“Yes, Minister 2011” Episode 2 – the global search for evidence

Janet Downs's picture
 13
Scene: the Christmas recess. Sir Humphrey Appleby sits in an armchair next to a side table with decanter and glass. Background SFX: Carols from King’s. Sir Humphrey is reading an e-mail on his smartphone. It is from the Minister. It reads: “Have you seen TES articles re NC review? Not favourable. Concerned about possible teacher supply crisis. Primary heads fear endless assessments if KS2 split in half.” Sir Humphrey presses delete button.

Switch to constituency home of the Minister. Minister is in kitchen scrolling through contacts on his i-phone. He highlights “Humph”. Background SFX: Slade “Merry Christmas”.

Switch back to Sir Humphrey’s study. SFX: ringtone – theme to Monty Python’s Flying Circus.

Sir Humphrey: Minister! I was about to ring you. There’s no need to be concerned. Only teachers read the TES. The written Ministerial Statement will squash any disquiet. Among other things, It concentrated on the international evidence which underpins the review. For example, many high-performing jurisdictions…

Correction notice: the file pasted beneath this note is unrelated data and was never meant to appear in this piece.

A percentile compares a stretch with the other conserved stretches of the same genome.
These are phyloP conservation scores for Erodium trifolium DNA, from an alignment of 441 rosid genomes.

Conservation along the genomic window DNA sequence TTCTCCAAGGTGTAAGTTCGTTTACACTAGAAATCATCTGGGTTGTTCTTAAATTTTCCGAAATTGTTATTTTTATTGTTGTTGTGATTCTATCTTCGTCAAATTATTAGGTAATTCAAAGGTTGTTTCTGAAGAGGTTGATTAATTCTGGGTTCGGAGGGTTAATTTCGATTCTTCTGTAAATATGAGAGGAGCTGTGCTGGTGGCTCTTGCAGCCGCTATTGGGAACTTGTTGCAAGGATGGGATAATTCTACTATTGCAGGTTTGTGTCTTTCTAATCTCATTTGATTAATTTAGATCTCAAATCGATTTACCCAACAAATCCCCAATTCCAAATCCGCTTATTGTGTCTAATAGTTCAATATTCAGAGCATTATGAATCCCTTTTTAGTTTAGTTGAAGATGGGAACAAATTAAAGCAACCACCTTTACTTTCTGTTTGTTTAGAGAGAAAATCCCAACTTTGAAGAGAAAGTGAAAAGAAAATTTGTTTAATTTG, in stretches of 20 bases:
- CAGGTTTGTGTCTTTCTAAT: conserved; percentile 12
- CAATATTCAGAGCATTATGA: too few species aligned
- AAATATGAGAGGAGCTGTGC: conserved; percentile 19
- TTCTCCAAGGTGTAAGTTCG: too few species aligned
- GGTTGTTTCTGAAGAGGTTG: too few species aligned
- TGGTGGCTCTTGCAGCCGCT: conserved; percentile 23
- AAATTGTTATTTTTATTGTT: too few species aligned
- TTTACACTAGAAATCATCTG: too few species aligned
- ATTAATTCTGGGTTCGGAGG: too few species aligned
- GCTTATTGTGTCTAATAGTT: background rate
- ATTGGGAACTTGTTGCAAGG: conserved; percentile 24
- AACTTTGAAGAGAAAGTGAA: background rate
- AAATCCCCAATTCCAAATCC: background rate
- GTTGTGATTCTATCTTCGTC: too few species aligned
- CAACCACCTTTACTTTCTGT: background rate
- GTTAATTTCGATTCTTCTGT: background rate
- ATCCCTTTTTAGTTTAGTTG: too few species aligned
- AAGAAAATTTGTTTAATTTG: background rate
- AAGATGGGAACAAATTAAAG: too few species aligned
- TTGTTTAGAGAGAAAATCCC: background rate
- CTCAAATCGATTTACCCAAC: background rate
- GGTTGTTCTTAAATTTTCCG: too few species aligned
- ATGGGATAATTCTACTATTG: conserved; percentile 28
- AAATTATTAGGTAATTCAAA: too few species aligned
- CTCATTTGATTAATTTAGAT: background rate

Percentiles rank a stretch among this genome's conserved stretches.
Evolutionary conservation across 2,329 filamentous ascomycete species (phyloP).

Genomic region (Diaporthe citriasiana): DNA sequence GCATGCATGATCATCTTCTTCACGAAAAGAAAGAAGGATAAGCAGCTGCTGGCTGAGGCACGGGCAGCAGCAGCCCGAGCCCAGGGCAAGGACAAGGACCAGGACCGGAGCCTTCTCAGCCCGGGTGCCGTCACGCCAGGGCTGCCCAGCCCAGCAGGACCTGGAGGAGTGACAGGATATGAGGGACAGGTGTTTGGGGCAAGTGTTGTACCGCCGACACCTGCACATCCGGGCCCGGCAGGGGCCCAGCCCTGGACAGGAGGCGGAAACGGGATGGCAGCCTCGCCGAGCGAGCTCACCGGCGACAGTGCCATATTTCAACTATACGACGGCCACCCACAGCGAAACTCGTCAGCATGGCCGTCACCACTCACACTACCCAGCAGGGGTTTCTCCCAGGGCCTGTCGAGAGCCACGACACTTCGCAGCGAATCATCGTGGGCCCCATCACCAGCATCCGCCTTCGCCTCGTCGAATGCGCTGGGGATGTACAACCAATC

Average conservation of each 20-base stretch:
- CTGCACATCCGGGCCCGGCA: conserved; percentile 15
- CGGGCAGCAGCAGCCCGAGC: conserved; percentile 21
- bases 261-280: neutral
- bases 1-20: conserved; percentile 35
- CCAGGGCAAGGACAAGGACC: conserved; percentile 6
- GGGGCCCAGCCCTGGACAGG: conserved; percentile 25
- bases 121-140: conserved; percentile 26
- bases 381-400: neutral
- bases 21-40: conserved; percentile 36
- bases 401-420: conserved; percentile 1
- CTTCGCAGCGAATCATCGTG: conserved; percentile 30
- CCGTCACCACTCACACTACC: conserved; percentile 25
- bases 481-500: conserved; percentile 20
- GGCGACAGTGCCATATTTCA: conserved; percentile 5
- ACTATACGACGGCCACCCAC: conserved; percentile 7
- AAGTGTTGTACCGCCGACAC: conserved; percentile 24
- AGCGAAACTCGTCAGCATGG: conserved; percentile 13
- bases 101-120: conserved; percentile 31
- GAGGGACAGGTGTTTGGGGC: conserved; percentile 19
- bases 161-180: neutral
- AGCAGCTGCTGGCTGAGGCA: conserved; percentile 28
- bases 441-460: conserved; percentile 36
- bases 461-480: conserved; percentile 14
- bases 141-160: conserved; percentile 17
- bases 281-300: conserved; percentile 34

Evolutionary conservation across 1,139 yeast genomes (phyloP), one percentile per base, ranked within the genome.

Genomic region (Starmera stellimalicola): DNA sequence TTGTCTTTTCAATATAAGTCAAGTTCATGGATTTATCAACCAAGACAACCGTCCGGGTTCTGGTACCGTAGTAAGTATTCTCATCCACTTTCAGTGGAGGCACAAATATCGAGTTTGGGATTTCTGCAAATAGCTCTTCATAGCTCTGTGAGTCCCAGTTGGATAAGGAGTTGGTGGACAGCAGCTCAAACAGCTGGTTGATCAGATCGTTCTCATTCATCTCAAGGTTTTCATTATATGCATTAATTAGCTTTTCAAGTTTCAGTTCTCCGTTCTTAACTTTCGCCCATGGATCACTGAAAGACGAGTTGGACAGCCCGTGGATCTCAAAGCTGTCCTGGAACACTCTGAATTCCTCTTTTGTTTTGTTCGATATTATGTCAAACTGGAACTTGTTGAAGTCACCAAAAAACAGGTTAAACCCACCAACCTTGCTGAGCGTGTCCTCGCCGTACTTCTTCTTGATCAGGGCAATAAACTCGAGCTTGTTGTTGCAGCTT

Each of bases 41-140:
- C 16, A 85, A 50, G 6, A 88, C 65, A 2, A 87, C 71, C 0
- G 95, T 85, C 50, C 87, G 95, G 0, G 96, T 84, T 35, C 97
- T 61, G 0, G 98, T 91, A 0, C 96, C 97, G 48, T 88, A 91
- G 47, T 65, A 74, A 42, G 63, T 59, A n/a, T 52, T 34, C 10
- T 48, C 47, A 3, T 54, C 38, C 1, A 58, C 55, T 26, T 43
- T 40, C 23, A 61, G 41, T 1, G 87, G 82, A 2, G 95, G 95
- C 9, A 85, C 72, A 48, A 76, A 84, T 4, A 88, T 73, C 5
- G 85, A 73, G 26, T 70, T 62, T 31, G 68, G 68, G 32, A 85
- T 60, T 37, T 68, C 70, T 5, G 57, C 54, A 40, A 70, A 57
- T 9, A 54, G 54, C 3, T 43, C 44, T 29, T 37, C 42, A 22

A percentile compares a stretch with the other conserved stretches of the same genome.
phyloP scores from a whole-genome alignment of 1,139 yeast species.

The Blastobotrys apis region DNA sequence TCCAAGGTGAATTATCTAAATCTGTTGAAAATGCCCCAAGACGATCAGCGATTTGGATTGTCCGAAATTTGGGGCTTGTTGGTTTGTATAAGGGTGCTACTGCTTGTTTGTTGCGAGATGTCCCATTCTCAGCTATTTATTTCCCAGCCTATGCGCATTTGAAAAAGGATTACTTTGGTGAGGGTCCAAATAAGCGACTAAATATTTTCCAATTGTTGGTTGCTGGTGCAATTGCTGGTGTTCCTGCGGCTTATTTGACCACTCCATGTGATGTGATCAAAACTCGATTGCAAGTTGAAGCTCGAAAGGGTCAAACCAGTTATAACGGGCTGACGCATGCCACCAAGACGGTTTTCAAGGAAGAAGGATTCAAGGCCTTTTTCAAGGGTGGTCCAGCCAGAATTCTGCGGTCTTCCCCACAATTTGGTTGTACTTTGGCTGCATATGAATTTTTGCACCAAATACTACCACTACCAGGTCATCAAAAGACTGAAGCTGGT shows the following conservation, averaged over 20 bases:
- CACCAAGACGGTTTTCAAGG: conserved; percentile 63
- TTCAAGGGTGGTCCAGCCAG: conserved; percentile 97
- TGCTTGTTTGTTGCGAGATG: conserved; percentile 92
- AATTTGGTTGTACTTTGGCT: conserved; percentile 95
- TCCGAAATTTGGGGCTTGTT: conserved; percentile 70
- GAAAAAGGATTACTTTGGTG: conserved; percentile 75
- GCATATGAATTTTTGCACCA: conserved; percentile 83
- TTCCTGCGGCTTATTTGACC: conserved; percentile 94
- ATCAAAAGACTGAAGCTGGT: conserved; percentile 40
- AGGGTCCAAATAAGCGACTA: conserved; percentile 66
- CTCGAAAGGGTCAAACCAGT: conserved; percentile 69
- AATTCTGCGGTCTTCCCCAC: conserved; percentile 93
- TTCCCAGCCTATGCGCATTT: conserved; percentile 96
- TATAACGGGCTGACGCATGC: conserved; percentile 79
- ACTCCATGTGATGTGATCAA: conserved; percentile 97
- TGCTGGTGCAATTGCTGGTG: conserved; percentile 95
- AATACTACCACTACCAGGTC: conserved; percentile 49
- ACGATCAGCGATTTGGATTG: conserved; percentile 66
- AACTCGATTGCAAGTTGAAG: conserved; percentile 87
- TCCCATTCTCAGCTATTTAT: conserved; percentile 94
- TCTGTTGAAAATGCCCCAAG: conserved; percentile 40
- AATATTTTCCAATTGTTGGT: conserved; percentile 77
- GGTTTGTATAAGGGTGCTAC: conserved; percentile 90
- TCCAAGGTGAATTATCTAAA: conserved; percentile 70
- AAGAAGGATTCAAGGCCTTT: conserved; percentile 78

Minister: Jurisdictions? Don’t you mean countries?

Sir Humphrey: Can I remind you, Minister, that if we use “jurisdictions” instead of “countries” it allows us to cast our net wider in order to find the evidence we seek. For example, many high-performing jurisdictions will not allow a class to progress until every pupil has mastered the subject.

Minister: But won’t that mean that children who have got it will be held back until the slower ones get it, if at all?

Sir Humphrey: That is neither here nor there. The important point is that it appears to have the necessary rigour. Remember, the Secretary of State likes rigour - and tradition. That’s why I highlighted grammar. I found two jurisdictions which include a separate section on grammar in their curricula.

Minister: Let me make a note (searches worktop for pen and paper). Where are they?

Sir Humphrey: Alberta and Massachusetts, Minister.

Minister: Anything about Science and Maths?

Sir Humphrey: Yes, the statement suggests that English pupils are behind their peers in Singapore where Year 4 pupils are expected to know their times tables.  In England this is not expected until the end of Year 6. That’s a difference of two years.